It goes without saying in these parts (these parts meaning "Steven's mind") that capitalism sucks, that big companies generally suck, that big capitalist companies want nothing other than to make a profit, and that governmental protection against profiteers is necessary.
It also goes without saying in these parts that despite my insistent claims to being an atheist, I am in fact a believer: in science, something about which I admittedly know very little about. What I do know is that I believe in the scientific method, as much as I understand that method, believe that "Science" with or without a capital S is, in the ideal sense at least, dedicated to finding out the truth, believe that we are better off putting our faith in a field that insists on evidence as an indicator of "truth" than we are in anything that prefers to allow anecdotes to pass as evidence.
The Homeland Security Act is one kinghell piece of scary shit legislation. It deserves every bit of attention that can be addressed to its evilness. But that awful evil resides in the totalitarian possibilities of its Constitution-destroying bullshit. Instead, the hot topic of the day seems to be that folks are up in arms over a late and shady addendum to the Act that apparently protects a big capitalist drug maker from lawsuits. While we should be worried about the erosion of civil liberties, we're complaining because big bad Lilly is going to escape punishment for turning "normal" kids into autistic kids, via the use of thimerosal in vaccines.
Well, late and shady addendums to laws are generally a bad thing, and the Homeland Security Act was already terrible in historic dimensions, and big bad Lilly, like all big capitalist profit-making machines, deserves to be attacked. But this thing about autism and thimerosal is a bunch of shit, and unfortunately typical of our times, where it sometimes feels like people are regressing to the days of witch doctors because they fear "Science."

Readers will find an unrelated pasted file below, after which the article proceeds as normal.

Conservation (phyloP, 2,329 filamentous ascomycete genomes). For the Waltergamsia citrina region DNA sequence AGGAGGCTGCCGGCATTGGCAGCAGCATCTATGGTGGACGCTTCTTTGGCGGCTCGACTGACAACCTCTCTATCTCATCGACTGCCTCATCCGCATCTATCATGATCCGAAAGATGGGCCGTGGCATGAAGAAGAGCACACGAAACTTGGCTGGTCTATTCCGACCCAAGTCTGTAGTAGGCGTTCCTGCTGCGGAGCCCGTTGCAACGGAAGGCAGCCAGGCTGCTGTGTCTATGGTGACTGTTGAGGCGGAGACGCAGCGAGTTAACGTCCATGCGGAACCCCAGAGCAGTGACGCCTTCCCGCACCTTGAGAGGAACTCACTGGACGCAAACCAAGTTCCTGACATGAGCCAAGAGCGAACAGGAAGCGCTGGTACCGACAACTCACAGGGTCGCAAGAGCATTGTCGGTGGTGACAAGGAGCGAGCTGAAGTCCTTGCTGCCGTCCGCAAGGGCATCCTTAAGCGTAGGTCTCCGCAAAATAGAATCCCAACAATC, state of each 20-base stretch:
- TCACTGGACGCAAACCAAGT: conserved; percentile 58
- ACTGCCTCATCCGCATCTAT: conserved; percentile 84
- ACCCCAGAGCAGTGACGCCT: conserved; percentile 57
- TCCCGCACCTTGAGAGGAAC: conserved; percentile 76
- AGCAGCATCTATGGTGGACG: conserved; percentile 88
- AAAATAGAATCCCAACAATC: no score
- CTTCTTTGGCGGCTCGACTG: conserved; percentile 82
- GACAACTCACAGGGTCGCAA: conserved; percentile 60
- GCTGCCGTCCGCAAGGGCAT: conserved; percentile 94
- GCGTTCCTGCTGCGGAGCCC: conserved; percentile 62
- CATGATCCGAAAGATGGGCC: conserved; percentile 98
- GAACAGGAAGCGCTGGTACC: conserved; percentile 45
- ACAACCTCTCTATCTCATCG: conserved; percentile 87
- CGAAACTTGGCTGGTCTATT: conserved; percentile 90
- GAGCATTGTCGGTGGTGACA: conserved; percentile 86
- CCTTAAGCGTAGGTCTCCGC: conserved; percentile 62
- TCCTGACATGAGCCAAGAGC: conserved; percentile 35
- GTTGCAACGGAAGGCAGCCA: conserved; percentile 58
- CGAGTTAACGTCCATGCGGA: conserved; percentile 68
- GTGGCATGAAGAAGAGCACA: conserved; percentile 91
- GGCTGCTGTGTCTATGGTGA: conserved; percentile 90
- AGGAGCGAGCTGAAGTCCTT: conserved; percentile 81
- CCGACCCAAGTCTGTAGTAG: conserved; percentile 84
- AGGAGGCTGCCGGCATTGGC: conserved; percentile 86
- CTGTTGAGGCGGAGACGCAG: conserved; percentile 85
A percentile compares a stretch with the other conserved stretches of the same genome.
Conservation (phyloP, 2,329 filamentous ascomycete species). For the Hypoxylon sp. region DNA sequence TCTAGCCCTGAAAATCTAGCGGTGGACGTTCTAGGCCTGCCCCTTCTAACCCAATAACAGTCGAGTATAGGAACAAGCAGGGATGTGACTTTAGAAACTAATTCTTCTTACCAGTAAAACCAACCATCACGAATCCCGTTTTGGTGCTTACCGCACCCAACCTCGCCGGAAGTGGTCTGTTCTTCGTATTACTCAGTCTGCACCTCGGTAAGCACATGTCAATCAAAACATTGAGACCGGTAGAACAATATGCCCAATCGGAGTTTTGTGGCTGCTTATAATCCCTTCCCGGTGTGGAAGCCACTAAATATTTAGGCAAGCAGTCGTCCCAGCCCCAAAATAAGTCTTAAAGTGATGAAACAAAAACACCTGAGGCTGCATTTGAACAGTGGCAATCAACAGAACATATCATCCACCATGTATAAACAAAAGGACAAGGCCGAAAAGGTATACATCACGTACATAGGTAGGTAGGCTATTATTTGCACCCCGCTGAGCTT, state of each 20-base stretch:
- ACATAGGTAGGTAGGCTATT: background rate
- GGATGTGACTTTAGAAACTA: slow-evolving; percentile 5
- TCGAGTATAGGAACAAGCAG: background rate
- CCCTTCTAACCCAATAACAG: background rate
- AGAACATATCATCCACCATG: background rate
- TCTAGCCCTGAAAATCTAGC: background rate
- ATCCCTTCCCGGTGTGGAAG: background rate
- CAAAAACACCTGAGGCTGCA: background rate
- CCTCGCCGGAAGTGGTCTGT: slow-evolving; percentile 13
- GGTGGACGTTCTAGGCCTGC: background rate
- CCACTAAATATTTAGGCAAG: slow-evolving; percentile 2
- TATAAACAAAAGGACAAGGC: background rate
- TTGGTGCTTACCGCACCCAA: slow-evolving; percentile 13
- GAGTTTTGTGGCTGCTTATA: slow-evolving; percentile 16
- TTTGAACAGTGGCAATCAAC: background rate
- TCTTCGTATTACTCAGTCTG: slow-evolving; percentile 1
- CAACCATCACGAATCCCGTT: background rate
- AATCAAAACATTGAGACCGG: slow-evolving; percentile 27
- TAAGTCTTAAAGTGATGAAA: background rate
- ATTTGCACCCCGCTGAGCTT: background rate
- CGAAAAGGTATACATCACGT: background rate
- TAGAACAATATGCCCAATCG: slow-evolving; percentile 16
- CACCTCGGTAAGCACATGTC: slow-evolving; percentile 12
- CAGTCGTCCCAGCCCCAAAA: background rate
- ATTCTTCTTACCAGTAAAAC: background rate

I've written about what I see as the non-sensical fear of science when it comes to matters of health in an article called "Dirty Laundry":
Most importantly, though, is the rejection not only of problematic aspects of the Western science tradition, but of important and vital aspects of that tradition. In particular, the frequent absence of systematic analysis such as double-blind testing means that far too many alt-health claims are rooted in the anecdotal and the unverifiable. That some people are susceptible to vague claims is understood; that people concerned about their health might be particularly willing to believe that something might improve their lives is also understood. What is hard to understand, though, is why anyone (including leftist cultural critics) who is ready to attack complex social problems with critical thinking strategies, would turn their brains off when it came to the relative merits of aromatherapy versus a visit to the doctor for a drug prescription. We are back to our old saw: the Age of Reason and the glorification of Science and Progress is so clearly problematic that the absence of concrete scientific data regarding the value of something like aromatherapy is seen as a positive. Aromatherapy proves it is the enemy of Science (my supposed enemy) by existing outside Science, which makes aromatherapy my friend. That this is nonsense is only part of the story. What is especially sad is how often this means that otherwise intelligent people risk their very lives in the service of "alternative" health notions.
A useful look at the actual science involved in the thimerosal/autism issue can be found in this article on the Quackwatch website. As was noted in a recent Quackwatch newsletter on the topic of the Act and the "shady Lilly" addendum, "The provision amended Section 2133(5) of the Public Health Service Act (42 U.S.C. 300aa-33(5)) so that the National Vaccine Injury Compensation Program, rather than the courts, would have jurisdiction over complaints related to all ingredients listed in vaccine license applications or on product labels. As noted on Quackwatch, there is no logical reason to believe that autism is caused by a toxin or that the tiny amount of mercury in thimerosal caused any child to develop autism.... The National Vaccine Injury Compensation Program limits damages and includes expert review that is far more trustworthy than the whims of local judges."
People who waste their time pursuing "alternative" health methods that have no basis in science are killing themselves and those to whom they are responsible. There are plenty of good reasons to attack big drug companies ... so-called thimerosal-related autism isn't one of them.